Words from a Bird. Day 69
We have a mouse in the loft. When I'm in bed, quietly reading, I can hear its scratchy little claws doing a quickstep across the ceiling. In my mind, this little critter is over two feet long, and would eat me alive if it got the chance. I've read James Herbert's The Rats...however irrational my thoughts are, that bloody book will stay with me forever.
Unlike me, the husband is actually scared of mice, which probably explains why we have never got round to putting a loft ladder in - I think he's worried that Little Mickey upstairs might get the hang of the loft hatch and start invading our living accommodation, planting a miniature flag on top of the fruit bowl. It was with some trepidation then that I told him about the nocturnal scuttlings upstairs, and I watched the blood drain from his face.
He remembers very clearly when he was woken up abruptly in the middle of the night by something plucking a hair off the top of his big toe, as his foot dangled out of the bed. He had launched the tiny plucker (sorry, couldn't resist that..) across the bedroom floor, and having switched the lights on, I was surprised to see the cutest little field mouse, sitting in the middle of the carpet having crash-landed by my dressing table.
As we moved, so did he, running under a chair in the corner of our room. A chair which up till that night had been the perfect place to hide old handbags behind, what with it having a lovely frilly valance and all that. I took the full length mirror off the wall and propped it against the chair, so mousey couldn't escape, and told the husband to go and find me something which I could catch him with.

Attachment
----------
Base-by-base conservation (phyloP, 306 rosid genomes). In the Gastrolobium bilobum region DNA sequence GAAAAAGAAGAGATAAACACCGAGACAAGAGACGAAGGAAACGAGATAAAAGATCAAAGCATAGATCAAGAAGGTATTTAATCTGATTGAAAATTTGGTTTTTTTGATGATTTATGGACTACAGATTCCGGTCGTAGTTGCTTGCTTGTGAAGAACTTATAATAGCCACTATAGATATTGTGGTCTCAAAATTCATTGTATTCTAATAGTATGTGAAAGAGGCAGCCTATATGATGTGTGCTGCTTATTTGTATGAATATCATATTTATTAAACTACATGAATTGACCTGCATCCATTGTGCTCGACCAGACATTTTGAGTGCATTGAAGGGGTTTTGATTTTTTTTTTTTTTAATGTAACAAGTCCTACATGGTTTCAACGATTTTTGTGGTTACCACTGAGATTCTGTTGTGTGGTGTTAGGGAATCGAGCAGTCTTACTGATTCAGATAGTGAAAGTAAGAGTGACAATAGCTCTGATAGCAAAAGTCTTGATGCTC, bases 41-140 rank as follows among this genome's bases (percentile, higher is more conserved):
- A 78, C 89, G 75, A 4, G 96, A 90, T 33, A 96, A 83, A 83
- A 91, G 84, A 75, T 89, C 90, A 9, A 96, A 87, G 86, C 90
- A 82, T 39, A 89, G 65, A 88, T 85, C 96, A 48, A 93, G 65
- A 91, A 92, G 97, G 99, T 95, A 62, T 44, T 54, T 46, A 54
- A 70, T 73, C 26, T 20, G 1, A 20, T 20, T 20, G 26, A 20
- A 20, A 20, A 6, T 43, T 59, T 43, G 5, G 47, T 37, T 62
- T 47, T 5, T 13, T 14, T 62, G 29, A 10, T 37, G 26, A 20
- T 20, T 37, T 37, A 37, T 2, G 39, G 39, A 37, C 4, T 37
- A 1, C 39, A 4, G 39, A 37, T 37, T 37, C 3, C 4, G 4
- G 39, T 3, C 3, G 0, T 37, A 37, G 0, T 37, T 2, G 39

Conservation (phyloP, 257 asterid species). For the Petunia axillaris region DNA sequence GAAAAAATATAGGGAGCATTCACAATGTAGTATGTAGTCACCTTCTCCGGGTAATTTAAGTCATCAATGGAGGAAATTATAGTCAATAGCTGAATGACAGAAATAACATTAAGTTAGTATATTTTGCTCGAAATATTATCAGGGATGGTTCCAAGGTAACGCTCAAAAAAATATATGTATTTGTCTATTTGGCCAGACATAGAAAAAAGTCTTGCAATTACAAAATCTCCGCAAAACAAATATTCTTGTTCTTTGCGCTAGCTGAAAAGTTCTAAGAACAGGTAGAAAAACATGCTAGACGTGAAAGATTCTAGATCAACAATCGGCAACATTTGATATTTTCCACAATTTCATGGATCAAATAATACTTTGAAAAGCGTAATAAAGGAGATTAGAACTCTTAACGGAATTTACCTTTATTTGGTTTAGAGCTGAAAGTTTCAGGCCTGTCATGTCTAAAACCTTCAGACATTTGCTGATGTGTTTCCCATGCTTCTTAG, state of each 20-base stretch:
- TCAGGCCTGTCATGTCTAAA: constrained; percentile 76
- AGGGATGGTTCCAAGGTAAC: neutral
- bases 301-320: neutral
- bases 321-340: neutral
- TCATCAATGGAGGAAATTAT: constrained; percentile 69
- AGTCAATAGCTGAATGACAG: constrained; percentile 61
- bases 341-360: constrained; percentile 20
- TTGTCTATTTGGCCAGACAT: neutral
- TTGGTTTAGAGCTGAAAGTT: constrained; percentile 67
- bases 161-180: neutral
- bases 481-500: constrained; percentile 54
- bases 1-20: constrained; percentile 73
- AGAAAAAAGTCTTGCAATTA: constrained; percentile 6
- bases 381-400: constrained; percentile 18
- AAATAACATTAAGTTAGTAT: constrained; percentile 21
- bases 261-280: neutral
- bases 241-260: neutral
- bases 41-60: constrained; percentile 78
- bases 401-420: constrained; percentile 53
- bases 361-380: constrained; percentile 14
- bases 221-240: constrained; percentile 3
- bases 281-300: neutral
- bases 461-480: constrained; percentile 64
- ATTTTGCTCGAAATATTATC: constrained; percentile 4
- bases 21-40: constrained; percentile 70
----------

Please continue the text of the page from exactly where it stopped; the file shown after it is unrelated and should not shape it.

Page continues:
Two minutes later he was back, carrying a wicker waste basket and a snooker cue. To appreciate the full picture here, you need to understand that it was three in the morning, so clothing was not a priority. 'What are you planning to do with that?' I asked. 'Challenge him to a frame?' (I was referring to the cue in case you're wondering).
I probably did that 'raising my eyes to the ceiling' thing that I do on these occasions, and I slowly lifted the chair over the top of the mirror, leaving a muddle of handbags in a pile on the floor. The husband, armed with his wicker basket, used the cue to lift one of the bags off the pile. He gave it a vigorous shake on the end of the cue, launched the mouse-free bag onto the bed, and thrust the cue at me.
'Your turn', he said.
'We're not playing bloody Buckaroo', I said, give it to me'.
One by one, I lifted the bags away. As each one was dumped onto the bed, the husband inched further and further away towards the bedroom door. Finally, with no bags left, the little mouse had nowhere to hide. Into the wicker basket he went, and for the second time in an hour he flew, this time across the front garden.
Of course, he came back. I didn't know at the time that a drive of about 10 miles would have guaranteed his non-return, but there was no way I was going to send the husband out in the car with just a wicker basket to preserve his modesty.
What would the neighbours have said...